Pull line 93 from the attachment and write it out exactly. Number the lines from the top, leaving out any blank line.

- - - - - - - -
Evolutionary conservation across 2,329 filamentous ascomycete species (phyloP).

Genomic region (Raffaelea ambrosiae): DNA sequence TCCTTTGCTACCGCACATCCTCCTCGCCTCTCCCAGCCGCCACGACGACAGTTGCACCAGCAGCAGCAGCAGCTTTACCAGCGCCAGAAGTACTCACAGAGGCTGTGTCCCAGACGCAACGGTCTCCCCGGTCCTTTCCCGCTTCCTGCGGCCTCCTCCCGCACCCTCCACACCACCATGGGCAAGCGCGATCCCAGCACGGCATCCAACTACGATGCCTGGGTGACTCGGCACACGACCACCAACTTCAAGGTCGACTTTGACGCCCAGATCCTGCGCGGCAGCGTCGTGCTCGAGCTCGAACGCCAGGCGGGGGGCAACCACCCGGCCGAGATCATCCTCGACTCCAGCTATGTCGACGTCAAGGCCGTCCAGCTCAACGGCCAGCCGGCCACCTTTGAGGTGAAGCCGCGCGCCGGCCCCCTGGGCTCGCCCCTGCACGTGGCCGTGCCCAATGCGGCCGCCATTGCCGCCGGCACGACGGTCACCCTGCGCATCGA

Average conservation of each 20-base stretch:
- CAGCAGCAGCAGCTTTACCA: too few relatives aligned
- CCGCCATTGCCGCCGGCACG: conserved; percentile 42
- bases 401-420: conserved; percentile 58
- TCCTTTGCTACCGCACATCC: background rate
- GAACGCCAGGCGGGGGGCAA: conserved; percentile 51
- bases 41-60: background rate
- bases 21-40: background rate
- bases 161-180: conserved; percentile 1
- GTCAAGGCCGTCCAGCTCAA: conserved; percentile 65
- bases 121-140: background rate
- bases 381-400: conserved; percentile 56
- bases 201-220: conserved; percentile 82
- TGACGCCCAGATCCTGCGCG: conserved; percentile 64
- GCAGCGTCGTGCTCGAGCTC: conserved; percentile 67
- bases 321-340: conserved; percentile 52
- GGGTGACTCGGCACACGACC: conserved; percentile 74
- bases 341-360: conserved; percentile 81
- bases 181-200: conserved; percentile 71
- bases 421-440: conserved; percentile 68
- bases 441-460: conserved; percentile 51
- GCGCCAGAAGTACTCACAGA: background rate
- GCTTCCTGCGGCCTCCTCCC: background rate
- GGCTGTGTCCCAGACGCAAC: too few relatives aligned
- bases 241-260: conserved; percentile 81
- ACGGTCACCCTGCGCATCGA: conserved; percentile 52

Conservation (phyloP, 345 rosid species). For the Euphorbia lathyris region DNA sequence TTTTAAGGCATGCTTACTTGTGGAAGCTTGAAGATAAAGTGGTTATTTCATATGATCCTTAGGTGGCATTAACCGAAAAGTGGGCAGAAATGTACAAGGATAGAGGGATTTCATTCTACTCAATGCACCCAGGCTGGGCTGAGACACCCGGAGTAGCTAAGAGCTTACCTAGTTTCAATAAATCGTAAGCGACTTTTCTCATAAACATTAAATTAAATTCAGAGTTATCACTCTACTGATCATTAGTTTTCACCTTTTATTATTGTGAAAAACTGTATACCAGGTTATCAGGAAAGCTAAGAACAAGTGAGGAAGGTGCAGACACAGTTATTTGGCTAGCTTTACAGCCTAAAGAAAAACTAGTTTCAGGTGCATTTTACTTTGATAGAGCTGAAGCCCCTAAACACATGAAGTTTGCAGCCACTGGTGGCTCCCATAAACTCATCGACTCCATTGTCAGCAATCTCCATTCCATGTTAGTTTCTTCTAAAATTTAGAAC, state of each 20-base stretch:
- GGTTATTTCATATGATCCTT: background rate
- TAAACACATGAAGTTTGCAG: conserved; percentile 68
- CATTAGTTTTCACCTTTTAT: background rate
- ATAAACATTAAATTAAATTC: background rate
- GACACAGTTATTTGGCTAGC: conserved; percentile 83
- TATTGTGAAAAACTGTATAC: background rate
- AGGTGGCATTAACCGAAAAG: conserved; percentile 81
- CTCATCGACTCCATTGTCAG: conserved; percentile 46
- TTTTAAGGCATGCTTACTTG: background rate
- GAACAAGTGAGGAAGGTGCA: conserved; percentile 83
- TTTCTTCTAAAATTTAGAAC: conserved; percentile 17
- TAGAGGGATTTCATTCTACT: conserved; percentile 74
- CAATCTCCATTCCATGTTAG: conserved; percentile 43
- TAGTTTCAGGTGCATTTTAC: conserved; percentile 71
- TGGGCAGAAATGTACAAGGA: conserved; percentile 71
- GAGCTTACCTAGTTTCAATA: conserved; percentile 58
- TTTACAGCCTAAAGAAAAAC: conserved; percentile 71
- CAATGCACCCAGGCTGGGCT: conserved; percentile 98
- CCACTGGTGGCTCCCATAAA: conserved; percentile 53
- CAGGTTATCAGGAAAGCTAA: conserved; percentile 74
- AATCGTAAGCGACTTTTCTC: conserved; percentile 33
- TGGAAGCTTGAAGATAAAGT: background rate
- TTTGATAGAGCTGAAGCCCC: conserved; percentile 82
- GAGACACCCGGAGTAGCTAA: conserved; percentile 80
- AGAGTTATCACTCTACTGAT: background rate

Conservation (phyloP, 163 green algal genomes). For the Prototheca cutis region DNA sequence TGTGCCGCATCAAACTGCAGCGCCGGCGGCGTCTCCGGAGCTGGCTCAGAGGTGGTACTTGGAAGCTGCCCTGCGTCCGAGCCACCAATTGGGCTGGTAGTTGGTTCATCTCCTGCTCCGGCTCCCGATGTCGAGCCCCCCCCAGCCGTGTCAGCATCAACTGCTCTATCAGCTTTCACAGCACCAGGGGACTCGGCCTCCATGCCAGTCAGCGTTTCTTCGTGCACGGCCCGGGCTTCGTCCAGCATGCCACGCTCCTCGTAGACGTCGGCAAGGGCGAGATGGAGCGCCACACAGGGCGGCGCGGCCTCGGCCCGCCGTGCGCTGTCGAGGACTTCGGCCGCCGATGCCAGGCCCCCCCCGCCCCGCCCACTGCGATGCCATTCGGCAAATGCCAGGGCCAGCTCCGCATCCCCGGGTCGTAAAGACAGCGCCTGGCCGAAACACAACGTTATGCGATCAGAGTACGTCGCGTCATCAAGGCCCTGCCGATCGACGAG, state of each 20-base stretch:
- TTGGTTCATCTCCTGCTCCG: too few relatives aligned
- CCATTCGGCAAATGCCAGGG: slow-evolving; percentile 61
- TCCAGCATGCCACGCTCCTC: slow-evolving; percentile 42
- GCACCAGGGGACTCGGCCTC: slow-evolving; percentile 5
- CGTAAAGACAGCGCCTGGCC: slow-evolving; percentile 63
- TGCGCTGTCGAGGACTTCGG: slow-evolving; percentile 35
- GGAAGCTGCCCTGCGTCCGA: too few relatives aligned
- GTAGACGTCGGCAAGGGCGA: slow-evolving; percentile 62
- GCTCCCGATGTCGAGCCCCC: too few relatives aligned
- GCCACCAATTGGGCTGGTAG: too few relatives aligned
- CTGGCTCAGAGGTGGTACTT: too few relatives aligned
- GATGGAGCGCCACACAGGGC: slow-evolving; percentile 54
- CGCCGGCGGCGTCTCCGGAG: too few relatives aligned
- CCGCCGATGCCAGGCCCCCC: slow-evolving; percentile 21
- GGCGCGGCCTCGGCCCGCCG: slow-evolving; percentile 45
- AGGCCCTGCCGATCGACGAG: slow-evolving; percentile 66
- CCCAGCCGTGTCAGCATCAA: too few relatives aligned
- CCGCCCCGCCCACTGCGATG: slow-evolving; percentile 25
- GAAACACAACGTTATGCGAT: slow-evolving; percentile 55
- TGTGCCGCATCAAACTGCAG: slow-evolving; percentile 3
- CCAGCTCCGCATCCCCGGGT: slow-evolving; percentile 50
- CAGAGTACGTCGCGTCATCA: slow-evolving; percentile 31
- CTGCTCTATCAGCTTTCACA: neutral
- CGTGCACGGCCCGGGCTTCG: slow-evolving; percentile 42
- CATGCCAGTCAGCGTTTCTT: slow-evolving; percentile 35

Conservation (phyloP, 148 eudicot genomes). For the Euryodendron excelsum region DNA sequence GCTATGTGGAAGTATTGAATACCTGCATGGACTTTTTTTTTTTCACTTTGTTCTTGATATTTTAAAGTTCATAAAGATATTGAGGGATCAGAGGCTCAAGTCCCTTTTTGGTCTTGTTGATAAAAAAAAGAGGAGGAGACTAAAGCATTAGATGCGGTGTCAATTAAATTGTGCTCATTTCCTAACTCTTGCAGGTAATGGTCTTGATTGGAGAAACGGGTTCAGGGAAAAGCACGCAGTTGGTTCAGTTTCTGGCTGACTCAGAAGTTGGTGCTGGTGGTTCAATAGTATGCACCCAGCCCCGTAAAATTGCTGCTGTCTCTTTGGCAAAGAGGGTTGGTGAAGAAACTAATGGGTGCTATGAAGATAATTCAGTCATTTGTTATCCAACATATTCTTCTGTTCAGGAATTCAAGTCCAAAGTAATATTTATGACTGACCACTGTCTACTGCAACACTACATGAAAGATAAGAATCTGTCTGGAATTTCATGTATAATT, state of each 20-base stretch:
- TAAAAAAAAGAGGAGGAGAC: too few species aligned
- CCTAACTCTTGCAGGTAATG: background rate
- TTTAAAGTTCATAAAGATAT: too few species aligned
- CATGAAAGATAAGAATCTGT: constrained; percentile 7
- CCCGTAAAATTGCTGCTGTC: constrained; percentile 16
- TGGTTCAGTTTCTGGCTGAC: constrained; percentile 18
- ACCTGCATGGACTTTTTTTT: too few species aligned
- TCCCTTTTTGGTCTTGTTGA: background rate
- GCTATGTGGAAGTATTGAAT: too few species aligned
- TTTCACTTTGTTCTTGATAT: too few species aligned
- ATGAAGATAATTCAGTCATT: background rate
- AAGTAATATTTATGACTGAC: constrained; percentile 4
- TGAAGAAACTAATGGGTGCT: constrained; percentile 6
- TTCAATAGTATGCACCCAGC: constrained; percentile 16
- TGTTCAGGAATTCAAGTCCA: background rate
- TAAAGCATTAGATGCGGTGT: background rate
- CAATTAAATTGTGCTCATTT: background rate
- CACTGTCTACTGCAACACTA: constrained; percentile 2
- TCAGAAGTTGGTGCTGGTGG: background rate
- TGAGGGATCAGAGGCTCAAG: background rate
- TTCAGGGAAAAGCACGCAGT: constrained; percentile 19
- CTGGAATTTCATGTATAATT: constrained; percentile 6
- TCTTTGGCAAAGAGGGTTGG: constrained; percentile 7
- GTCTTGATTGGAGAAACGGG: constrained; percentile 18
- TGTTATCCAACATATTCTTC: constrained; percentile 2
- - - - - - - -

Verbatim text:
- AAGTAATATTTATGACTGAC: constrained; percentile 4